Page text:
Why Sandra Gering Closed Her Gallery to Take On an Even More Ambitious Project: Reaching Nirvana
The venerable dealer is at work on a star-studded project that marries her interest in art and spiritualism.
Sandra Gering is one of New York’s longest-tenured and most-respected dealers. A slight, graceful woman with a taste for high fashion, she is known for her ability to spot young artists with star potential. She represented many such names early on, bolstering the careers of artists like Janine Antoni, KAWS, and Leo Villareal.
“I never studied art,” Gering tells artnet News. “I just have a gift to be able to see 10 to 20 years ahead.”
Last summer, after more than 25 years in operation, the venerable gallerist closed her brick-and-mortar space. But unlike other gallery closings, the decision wasn’t motivated by finances (the gallery was doing as well as it ever had) or real estate, nor was Gering retiring per se (she still works, though not as much as she once did). Instead, she wanted to refocus her time on other, more spiritual aspects of her life.
Today, at age 75, she is as active as ever. A practitioner of yoga for more than 50 years, she stands on her head “every single morning, no matter what.” In 2013, she appeared in Jay-Z’s “Picasso Baby” music video, dancing with the energy of a young child while an impressive mishmash of art world cognoscenti looked on.
And now she’s in the throes of what, for her, is her most important undertaking yet: a special edition of the Tikunei haZohar—a 4,000-year-old kabbalist text, written in Aramaic, about the 70 corrections that a soul must make before they reach nirvana.
What’s more, she tapped some of her closest artist friends to help out. The manuscript will be encased by two interlocking tablets created by artist and designer Ghiora Aharoni. Underneath the text will be a drawing done by Ryan McGinness. And Leo Villareal, one of the many major artists Gering helped lift to fame, created the cover, a tree of light illuminated by 70 small LEDs—one for each correction.
The book, set to be produced within the next year, will be an edition of four and is dedicated to women around the world. One has already been accepted into the collection at the Morgan Library and Museum in Manhattan. Gering hopes to place the other three with the Louvre Abu Dhabi, the Ethnological Museum at the Vatican, and the Israel Museum in Jerusalem.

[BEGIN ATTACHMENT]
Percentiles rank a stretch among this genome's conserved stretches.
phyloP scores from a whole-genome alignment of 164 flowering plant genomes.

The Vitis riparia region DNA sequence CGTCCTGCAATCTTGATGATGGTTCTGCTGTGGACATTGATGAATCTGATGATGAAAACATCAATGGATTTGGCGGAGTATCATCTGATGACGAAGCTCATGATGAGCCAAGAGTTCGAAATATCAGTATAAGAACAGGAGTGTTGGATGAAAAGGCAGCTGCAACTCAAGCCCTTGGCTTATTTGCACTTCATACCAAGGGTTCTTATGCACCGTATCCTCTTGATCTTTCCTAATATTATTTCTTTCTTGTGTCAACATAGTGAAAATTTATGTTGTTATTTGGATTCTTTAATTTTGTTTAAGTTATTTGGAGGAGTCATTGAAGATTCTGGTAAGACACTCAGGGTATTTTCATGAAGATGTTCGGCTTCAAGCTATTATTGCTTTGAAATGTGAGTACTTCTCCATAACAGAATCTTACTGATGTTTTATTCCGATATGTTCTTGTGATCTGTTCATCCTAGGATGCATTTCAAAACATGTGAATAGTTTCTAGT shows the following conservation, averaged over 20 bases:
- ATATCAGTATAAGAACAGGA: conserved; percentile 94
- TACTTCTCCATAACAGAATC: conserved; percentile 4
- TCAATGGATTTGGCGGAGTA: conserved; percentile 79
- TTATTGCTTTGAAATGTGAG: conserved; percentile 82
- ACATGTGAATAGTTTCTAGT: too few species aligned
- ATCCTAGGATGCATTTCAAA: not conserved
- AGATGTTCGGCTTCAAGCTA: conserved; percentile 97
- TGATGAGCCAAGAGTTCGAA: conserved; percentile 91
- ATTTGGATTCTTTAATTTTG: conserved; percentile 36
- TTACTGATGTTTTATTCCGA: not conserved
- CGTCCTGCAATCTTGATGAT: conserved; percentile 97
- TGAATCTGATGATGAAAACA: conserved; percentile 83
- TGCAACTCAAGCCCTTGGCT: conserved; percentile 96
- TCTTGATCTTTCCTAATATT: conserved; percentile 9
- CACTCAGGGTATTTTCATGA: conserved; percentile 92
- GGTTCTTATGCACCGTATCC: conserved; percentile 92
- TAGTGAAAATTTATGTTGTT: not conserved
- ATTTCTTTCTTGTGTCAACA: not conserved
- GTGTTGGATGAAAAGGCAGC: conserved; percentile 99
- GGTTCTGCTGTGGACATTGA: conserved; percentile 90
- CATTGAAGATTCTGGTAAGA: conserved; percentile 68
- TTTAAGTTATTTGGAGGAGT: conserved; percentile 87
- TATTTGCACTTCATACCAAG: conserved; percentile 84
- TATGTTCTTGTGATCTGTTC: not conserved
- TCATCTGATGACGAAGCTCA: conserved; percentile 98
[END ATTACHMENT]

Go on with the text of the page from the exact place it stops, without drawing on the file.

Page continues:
“I want it to be about plurality of religion,” she explains. “And that we’re all the same soul and that we all need to reach this particular point, and do the work that we are supposed to do on this earth.”
Gering, who was raised Jewish but never identified with the ritualistic side of the religion, has long identified as a spiritual person. She realized it at an early age.
“When I was three, I had a dream that I had to bring all peoples together,” she says. “I was on a beach alone, and from that time on, I was I felt that I was connected to some universal force. Throughout my life, I’ve always listened and done what my heart tells me to do.”
That’s what makes the Tikunei haZohar project—a first-class artist’s book, essentially—so special. It perfectly symbolizes Gering’s achievements in the two most important facets of her life: art and spiritualism.
Gering was born and raised outside of Washington, D.C. At the behest of her father, she went to college to become a dental hygienist and worked in the field for a several years before meeting her husband, having two children, and moving to Long Island to be a full-time mother. After her children left for college, she divorced her husband and moved to New York, settling in a Greenwich Village brownstone. There she befriended a number of artists, including John Cage and Merce Cunningham and began hosting exhibitions in her home, including shows by Dove Bradshaw and William Anastasi.